William of Malmesbury wrote that Alfred the Great honoured his young grandson with a ceremony in which he gave him a scarlet cloak, a belt set with gems, and a sword with a gilded scabbard. Medieval Latin scholar Michael Lapidge and historian Michael Wood see this as designating Æthelstan as a potential heir at a time when the claim of Alfred’s nephew, Æthelwold, to the throne represented a threat to the succession of Alfred’s direct line, but historian Janet Nelson suggests that it should be seen in the context of conflict between Alfred and Edward in the 890s, and might reflect an intention to divide the realm between his son and his grandson after his death.
Historian Martin Ryan goes further, suggesting that at the end of his life Alfred may have favoured Æthelstan rather than Edward as his successor. An acrostic poem praising prince “Adalstan”, and prophesying a great future for him, has been interpreted by Lapidge as referring to the young Æthelstan, punning on the Old English meaning of his name, “noble stone”.
Lapidge and Wood see the poem as a commemoration of Alfred’s ceremony by one of his leading scholars, John the Old Saxon. In Michael Wood’s view, the poem confirms the truth of William of Malmesbury’s account of the ceremony. Wood also suggests that Æthelstan may have been the first English king to be groomed from childhood as an intellectual, and that John was probably his tutor. However, Sarah Foot argues that the acrostic poem makes better sense if it is dated to the beginning of Æthelstan’s reign.
Edward married his second wife, Ælfflæd, at about the time of his father’s death, probably because Ecgwynn had died, although she may have been put aside. The new marriage weakened Æthelstan’s position, as his step-mother naturally favoured the interests of her own sons, Ælfweard and Edwin.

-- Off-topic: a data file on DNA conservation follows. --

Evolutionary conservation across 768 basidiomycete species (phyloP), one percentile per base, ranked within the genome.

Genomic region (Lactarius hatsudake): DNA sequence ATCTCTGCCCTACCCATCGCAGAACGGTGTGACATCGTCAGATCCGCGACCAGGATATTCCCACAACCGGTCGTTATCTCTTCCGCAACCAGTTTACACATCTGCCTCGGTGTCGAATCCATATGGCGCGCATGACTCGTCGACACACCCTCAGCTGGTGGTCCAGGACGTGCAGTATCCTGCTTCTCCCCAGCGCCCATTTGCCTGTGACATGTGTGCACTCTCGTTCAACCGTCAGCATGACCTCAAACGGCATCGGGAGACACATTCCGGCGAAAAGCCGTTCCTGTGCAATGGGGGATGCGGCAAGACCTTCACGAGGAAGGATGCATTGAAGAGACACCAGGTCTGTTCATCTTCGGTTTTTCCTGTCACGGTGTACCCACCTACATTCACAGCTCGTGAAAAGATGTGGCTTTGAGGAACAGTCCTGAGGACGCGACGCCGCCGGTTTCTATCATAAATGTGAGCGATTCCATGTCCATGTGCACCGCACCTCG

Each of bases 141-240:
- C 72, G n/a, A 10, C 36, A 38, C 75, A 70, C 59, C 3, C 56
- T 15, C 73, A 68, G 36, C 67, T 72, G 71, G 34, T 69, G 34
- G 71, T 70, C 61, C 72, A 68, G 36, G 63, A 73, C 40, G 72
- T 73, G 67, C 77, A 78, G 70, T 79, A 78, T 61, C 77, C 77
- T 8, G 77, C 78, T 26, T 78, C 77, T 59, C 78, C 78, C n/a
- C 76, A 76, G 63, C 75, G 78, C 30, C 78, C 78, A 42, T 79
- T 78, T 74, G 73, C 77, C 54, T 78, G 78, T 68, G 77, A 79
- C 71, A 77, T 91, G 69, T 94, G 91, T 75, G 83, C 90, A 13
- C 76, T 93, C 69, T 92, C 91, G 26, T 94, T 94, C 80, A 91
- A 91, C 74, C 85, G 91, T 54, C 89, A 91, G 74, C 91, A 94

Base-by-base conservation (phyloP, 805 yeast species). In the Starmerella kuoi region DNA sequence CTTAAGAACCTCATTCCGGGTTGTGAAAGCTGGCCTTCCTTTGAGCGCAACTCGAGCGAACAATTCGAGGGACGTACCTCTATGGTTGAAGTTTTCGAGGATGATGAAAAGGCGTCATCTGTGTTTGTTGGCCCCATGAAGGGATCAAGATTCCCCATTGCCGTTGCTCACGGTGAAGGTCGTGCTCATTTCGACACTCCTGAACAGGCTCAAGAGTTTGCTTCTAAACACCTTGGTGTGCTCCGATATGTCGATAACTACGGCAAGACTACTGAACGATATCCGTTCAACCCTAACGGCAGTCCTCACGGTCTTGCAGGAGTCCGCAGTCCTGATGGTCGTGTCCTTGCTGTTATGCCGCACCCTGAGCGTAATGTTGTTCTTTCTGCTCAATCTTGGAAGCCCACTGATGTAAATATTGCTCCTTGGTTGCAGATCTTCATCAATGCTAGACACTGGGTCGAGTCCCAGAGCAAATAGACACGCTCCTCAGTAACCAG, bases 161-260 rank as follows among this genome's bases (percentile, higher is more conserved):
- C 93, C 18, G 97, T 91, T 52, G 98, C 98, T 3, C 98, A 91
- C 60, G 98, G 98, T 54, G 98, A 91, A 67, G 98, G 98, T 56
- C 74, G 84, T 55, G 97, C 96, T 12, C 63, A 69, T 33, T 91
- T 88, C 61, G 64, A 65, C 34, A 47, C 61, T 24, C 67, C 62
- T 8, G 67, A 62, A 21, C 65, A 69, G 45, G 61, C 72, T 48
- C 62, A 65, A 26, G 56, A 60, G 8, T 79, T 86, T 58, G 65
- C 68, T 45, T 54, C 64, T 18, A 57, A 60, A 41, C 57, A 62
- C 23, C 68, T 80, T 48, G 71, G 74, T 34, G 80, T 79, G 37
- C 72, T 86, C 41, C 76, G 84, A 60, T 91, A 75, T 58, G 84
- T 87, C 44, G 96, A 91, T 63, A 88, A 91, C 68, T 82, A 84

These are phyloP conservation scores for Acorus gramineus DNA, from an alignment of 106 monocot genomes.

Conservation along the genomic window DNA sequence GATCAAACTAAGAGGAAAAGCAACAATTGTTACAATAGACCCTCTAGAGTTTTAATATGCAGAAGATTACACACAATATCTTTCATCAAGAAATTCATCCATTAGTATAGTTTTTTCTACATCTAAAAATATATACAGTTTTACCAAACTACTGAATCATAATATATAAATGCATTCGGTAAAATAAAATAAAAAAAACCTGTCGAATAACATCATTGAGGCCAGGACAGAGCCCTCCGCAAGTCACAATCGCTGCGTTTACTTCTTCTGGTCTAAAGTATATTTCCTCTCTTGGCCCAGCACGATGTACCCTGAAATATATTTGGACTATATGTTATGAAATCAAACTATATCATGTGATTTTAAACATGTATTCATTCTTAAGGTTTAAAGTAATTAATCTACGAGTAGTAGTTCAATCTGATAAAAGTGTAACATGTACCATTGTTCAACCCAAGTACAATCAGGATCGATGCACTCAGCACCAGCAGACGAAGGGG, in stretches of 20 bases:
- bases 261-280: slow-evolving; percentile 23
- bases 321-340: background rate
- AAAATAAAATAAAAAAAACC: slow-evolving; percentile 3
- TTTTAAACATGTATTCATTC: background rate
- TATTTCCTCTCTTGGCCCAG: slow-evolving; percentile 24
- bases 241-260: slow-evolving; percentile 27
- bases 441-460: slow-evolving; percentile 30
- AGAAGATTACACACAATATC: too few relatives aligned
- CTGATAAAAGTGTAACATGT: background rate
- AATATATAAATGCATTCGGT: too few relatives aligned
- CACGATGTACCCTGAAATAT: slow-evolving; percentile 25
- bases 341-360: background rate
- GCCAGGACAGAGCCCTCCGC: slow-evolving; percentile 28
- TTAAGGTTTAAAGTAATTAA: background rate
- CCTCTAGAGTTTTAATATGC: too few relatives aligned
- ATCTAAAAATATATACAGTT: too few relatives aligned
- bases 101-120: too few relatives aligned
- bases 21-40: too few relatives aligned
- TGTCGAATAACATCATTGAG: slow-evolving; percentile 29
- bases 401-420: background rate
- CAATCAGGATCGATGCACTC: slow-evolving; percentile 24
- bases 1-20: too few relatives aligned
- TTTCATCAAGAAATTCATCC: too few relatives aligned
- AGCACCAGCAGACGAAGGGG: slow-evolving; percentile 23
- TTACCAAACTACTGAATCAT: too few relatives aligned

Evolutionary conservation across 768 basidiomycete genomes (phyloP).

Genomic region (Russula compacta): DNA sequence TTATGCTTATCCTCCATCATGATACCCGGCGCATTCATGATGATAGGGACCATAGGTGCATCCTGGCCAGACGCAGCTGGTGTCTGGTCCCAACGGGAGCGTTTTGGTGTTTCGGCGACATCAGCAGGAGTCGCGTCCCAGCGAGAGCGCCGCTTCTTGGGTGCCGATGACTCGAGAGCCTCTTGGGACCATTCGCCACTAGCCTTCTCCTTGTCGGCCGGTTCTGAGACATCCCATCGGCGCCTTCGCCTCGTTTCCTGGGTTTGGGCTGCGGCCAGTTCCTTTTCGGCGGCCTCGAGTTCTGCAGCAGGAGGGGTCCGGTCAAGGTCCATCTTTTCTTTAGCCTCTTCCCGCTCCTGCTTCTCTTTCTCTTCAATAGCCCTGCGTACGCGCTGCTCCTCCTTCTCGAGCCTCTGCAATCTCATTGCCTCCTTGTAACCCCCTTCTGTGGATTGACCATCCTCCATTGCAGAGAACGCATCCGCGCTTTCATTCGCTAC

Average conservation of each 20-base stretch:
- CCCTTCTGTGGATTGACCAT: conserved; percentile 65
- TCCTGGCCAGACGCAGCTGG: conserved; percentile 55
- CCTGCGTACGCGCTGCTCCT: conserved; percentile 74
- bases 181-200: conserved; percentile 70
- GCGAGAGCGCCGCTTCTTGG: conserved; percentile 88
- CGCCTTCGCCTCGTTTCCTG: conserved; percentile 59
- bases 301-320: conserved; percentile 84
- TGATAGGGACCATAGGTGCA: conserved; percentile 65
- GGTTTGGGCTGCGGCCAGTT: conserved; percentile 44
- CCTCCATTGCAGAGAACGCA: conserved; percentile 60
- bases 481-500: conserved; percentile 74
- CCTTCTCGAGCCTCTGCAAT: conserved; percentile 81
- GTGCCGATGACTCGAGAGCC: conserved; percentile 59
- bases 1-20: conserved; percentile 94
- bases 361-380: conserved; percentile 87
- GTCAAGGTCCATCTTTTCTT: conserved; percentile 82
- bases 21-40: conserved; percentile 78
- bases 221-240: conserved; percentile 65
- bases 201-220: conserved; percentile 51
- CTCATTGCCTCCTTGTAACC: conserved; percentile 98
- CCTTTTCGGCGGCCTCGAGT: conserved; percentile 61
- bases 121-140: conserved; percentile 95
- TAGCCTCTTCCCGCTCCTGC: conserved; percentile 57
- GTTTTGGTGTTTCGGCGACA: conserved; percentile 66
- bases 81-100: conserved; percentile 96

By 920 Edward had taken a third wife, Eadgifu, probably after putting Ælfflæd aside. Eadgifu also had two sons, the future kings Edmund and Eadred. Edward had several daughters, perhaps as many as nine.
When Edward died in July 924, Æthelstan was accepted by the Mercians as king. His half-brother Ælfweard may have been recognised as king in Wessex, but died within three weeks of their father’s death.
Æthelstan encountered resistance in Wessex for several months, and was not crowned until September 925. In 927 he conquered the last remaining Viking kingdom, York, making him the first Anglo-Saxon ruler of the whole of England.
In 934 he invaded Scotland and forced Constantine II to submit to him. Æthelstan’s rule was resented by the Scots and Vikings, and in 937 they invaded England. Æthelstan defeated them at the Battle of Brunanburh, a victory that gave him great prestige both in the British Isles and on the Continent. After his death in 939, the Vikings seized back control of York, and it was not finally reconquered until 954.
Æthelstan centralised government; he increased control over the production of charters and summoned leading figures from distant areas to his councils. These meetings were also attended by rulers from outside his territory, especially Welsh kings, who thus acknowledged his overlordship. More legal texts survive from his reign than from any other 10th-century English king.
They show his concern about widespread robberies, and the threat they posed to social order. His legal reforms built on those of his grandfather, Alfred the Great. Æthelstan was one of the most pious West Saxon kings, and was known for collecting relics and founding churches.
His household was the centre of English learning during his reign, and it laid the foundation for the Benedictine monastic reform later in the century. No other West Saxon king played as important a role in European politics as Æthelstan, and he arranged the marriages of several of his sisters to continental rulers.